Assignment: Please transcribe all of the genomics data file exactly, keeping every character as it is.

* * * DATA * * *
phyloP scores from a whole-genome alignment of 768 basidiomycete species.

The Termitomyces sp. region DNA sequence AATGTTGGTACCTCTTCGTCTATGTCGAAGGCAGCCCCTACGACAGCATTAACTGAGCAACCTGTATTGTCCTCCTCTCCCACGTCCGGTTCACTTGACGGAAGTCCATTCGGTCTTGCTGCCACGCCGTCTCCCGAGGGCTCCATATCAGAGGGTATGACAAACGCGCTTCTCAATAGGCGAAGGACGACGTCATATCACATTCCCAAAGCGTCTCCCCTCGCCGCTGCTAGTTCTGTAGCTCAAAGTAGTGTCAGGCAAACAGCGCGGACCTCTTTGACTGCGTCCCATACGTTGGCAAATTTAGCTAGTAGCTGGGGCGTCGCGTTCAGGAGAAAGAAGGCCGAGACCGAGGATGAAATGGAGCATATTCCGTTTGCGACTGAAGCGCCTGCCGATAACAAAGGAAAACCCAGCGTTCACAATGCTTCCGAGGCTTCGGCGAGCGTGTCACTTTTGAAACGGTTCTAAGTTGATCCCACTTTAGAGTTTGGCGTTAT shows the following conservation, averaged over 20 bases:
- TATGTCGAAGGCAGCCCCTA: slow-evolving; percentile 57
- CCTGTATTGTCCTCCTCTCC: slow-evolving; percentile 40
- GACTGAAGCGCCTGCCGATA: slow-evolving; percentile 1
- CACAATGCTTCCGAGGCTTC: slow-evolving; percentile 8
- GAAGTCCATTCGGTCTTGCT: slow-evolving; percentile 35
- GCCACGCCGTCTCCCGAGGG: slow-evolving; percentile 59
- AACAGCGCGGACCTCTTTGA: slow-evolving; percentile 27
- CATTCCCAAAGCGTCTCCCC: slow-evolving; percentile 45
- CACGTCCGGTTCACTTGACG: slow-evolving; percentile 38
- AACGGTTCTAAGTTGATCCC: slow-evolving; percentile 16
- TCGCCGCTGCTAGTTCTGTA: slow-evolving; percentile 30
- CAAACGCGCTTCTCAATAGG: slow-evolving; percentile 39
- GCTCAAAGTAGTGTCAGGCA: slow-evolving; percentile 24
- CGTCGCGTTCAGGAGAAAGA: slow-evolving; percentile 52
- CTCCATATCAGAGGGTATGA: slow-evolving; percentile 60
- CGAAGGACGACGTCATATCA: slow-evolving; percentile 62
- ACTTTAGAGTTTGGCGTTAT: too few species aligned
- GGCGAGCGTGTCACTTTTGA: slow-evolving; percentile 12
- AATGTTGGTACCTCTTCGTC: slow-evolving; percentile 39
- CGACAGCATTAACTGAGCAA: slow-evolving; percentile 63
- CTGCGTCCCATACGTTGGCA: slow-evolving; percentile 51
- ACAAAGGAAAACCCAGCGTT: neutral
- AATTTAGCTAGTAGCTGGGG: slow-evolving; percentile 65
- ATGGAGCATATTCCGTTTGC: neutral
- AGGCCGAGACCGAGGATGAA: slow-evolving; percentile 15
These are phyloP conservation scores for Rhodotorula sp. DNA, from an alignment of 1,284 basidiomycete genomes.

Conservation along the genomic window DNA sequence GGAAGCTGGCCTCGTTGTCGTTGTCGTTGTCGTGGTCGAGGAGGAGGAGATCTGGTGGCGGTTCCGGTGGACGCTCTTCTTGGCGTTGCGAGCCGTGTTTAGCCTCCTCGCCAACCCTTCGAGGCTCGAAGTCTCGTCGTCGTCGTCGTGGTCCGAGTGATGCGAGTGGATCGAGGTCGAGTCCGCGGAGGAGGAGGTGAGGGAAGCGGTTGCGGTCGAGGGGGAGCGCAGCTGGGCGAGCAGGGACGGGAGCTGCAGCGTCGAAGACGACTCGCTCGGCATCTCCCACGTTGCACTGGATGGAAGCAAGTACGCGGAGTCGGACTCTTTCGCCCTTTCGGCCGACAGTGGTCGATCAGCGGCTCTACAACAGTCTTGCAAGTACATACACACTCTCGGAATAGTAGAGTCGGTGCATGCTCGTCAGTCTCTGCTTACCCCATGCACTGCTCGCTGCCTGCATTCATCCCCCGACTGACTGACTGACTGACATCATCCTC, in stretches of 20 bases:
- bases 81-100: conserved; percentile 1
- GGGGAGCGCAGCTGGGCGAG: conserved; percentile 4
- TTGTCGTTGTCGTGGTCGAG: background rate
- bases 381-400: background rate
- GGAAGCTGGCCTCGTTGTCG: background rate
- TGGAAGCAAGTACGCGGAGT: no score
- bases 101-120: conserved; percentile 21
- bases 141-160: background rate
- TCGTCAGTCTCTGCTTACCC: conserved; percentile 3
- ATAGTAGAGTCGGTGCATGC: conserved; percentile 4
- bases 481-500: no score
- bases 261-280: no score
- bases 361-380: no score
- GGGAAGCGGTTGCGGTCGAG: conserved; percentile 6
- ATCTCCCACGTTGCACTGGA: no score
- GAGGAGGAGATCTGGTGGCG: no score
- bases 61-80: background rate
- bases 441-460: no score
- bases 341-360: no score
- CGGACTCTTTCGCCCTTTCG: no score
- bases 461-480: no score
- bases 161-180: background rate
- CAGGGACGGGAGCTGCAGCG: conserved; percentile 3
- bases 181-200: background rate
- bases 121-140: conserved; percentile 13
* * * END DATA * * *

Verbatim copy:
phyloP scores from a whole-genome alignment of 768 basidiomycete species.

The Termitomyces sp. region DNA sequence AATGTTGGTACCTCTTCGTCTATGTCGAAGGCAGCCCCTACGACAGCATTAACTGAGCAACCTGTATTGTCCTCCTCTCCCACGTCCGGTTCACTTGACGGAAGTCCATTCGGTCTTGCTGCCACGCCGTCTCCCGAGGGCTCCATATCAGAGGGTATGACAAACGCGCTTCTCAATAGGCGAAGGACGACGTCATATCACATTCCCAAAGCGTCTCCCCTCGCCGCTGCTAGTTCTGTAGCTCAAAGTAGTGTCAGGCAAACAGCGCGGACCTCTTTGACTGCGTCCCATACGTTGGCAAATTTAGCTAGTAGCTGGGGCGTCGCGTTCAGGAGAAAGAAGGCCGAGACCGAGGATGAAATGGAGCATATTCCGTTTGCGACTGAAGCGCCTGCCGATAACAAAGGAAAACCCAGCGTTCACAATGCTTCCGAGGCTTCGGCGAGCGTGTCACTTTTGAAACGGTTCTAAGTTGATCCCACTTTAGAGTTTGGCGTTAT shows the following conservation, averaged over 20 bases:
- TATGTCGAAGGCAGCCCCTA: slow-evolving; percentile 57
- CCTGTATTGTCCTCCTCTCC: slow-evolving; percentile 40
- GACTGAAGCGCCTGCCGATA: slow-evolving; percentile 1
- CACAATGCTTCCGAGGCTTC: slow-evolving; percentile 8
- GAAGTCCATTCGGTCTTGCT: slow-evolving; percentile 35
- GCCACGCCGTCTCCCGAGGG: slow-evolving; percentile 59
- AACAGCGCGGACCTCTTTGA: slow-evolving; percentile 27
- CATTCCCAAAGCGTCTCCCC: slow-evolving; percentile 45
- CACGTCCGGTTCACTTGACG: slow-evolving; percentile 38
- AACGGTTCTAAGTTGATCCC: slow-evolving; percentile 16
- TCGCCGCTGCTAGTTCTGTA: slow-evolving; percentile 30
- CAAACGCGCTTCTCAATAGG: slow-evolving; percentile 39
- GCTCAAAGTAGTGTCAGGCA: slow-evolving; percentile 24
- CGTCGCGTTCAGGAGAAAGA: slow-evolving; percentile 52
- CTCCATATCAGAGGGTATGA: slow-evolving; percentile 60
- CGAAGGACGACGTCATATCA: slow-evolving; percentile 62
- ACTTTAGAGTTTGGCGTTAT: too few species aligned
- GGCGAGCGTGTCACTTTTGA: slow-evolving; percentile 12
- AATGTTGGTACCTCTTCGTC: slow-evolving; percentile 39
- CGACAGCATTAACTGAGCAA: slow-evolving; percentile 63
- CTGCGTCCCATACGTTGGCA: slow-evolving; percentile 51
- ACAAAGGAAAACCCAGCGTT: neutral
- AATTTAGCTAGTAGCTGGGG: slow-evolving; percentile 65
- ATGGAGCATATTCCGTTTGC: neutral
- AGGCCGAGACCGAGGATGAA: slow-evolving; percentile 15
These are phyloP conservation scores for Rhodotorula sp. DNA, from an alignment of 1,284 basidiomycete genomes.

Conservation along the genomic window DNA sequence GGAAGCTGGCCTCGTTGTCGTTGTCGTTGTCGTGGTCGAGGAGGAGGAGATCTGGTGGCGGTTCCGGTGGACGCTCTTCTTGGCGTTGCGAGCCGTGTTTAGCCTCCTCGCCAACCCTTCGAGGCTCGAAGTCTCGTCGTCGTCGTCGTGGTCCGAGTGATGCGAGTGGATCGAGGTCGAGTCCGCGGAGGAGGAGGTGAGGGAAGCGGTTGCGGTCGAGGGGGAGCGCAGCTGGGCGAGCAGGGACGGGAGCTGCAGCGTCGAAGACGACTCGCTCGGCATCTCCCACGTTGCACTGGATGGAAGCAAGTACGCGGAGTCGGACTCTTTCGCCCTTTCGGCCGACAGTGGTCGATCAGCGGCTCTACAACAGTCTTGCAAGTACATACACACTCTCGGAATAGTAGAGTCGGTGCATGCTCGTCAGTCTCTGCTTACCCCATGCACTGCTCGCTGCCTGCATTCATCCCCCGACTGACTGACTGACTGACATCATCCTC, in stretches of 20 bases:
- bases 81-100: conserved; percentile 1
- GGGGAGCGCAGCTGGGCGAG: conserved; percentile 4
- TTGTCGTTGTCGTGGTCGAG: background rate
- bases 381-400: background rate
- GGAAGCTGGCCTCGTTGTCG: background rate
- TGGAAGCAAGTACGCGGAGT: no score
- bases 101-120: conserved; percentile 21
- bases 141-160: background rate
- TCGTCAGTCTCTGCTTACCC: conserved; percentile 3
- ATAGTAGAGTCGGTGCATGC: conserved; percentile 4
- bases 481-500: no score
- bases 261-280: no score
- bases 361-380: no score
- GGGAAGCGGTTGCGGTCGAG: conserved; percentile 6
- ATCTCCCACGTTGCACTGGA: no score
- GAGGAGGAGATCTGGTGGCG: no score
- bases 61-80: background rate
- bases 441-460: no score
- bases 341-360: no score
- CGGACTCTTTCGCCCTTTCG: no score
- bases 461-480: no score
- bases 161-180: background rate
- CAGGGACGGGAGCTGCAGCG: conserved; percentile 3
- bases 181-200: background rate
- bases 121-140: conserved; percentile 13